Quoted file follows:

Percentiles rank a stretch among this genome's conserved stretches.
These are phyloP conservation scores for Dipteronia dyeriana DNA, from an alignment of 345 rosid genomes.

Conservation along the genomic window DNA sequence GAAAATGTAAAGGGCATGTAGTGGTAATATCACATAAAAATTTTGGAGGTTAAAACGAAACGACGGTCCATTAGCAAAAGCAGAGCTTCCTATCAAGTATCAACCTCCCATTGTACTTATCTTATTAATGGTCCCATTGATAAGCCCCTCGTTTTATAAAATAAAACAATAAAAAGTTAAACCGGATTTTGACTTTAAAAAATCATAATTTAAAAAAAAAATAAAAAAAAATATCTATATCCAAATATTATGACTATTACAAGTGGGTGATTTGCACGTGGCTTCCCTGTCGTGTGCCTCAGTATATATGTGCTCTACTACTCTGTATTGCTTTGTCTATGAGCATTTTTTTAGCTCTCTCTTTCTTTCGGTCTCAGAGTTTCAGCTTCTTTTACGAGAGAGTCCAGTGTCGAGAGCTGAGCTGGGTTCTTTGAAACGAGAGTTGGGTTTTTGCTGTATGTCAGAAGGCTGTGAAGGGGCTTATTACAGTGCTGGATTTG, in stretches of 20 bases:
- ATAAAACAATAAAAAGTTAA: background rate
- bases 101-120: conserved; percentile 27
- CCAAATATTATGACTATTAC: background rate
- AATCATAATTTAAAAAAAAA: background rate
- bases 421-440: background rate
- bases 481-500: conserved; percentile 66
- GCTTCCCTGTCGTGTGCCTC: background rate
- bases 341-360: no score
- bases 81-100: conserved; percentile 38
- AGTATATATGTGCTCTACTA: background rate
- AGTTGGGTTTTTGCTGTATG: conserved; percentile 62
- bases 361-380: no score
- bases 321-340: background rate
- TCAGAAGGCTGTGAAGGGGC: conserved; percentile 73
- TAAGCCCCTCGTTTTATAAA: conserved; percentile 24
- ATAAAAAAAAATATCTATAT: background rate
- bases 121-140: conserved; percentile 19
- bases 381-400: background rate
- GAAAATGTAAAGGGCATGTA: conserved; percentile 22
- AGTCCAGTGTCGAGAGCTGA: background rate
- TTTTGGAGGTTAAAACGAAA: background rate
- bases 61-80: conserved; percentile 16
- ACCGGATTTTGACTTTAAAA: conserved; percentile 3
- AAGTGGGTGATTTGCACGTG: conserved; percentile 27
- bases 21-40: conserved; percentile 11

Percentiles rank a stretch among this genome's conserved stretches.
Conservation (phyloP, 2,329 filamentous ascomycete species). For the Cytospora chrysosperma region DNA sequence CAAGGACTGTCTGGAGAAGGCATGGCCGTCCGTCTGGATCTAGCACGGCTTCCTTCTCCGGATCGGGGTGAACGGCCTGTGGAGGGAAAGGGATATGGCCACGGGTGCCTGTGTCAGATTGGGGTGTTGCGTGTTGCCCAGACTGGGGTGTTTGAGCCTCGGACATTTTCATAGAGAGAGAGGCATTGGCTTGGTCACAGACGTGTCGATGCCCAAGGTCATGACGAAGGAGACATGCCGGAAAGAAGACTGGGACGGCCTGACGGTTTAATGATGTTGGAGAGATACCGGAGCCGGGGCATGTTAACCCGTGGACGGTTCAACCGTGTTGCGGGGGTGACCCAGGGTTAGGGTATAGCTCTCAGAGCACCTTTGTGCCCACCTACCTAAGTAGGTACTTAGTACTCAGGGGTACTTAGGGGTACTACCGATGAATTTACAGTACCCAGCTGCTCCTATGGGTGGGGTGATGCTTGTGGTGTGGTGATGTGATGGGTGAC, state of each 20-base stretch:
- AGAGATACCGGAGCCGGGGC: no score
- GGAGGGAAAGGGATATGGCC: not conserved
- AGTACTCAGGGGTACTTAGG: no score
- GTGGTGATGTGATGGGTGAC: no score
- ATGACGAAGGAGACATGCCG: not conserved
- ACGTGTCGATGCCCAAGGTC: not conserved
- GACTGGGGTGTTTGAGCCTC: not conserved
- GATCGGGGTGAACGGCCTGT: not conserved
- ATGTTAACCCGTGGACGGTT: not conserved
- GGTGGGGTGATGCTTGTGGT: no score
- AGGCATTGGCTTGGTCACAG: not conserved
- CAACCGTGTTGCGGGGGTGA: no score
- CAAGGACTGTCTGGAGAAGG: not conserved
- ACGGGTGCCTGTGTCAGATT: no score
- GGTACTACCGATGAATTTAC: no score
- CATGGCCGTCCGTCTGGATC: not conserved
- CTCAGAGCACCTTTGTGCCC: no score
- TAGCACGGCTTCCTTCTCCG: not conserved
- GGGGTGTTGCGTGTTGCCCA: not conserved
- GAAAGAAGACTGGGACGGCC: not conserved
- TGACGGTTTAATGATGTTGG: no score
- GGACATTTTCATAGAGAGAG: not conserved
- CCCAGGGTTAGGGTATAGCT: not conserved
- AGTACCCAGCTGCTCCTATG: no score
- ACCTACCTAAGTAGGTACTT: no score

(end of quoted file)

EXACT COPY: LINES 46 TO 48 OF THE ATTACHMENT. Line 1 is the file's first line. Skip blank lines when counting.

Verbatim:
- CATGGCCGTCCGTCTGGATC: not conserved
- CTCAGAGCACCTTTGTGCCC: no score
- TAGCACGGCTTCCTTCTCCG: not conserved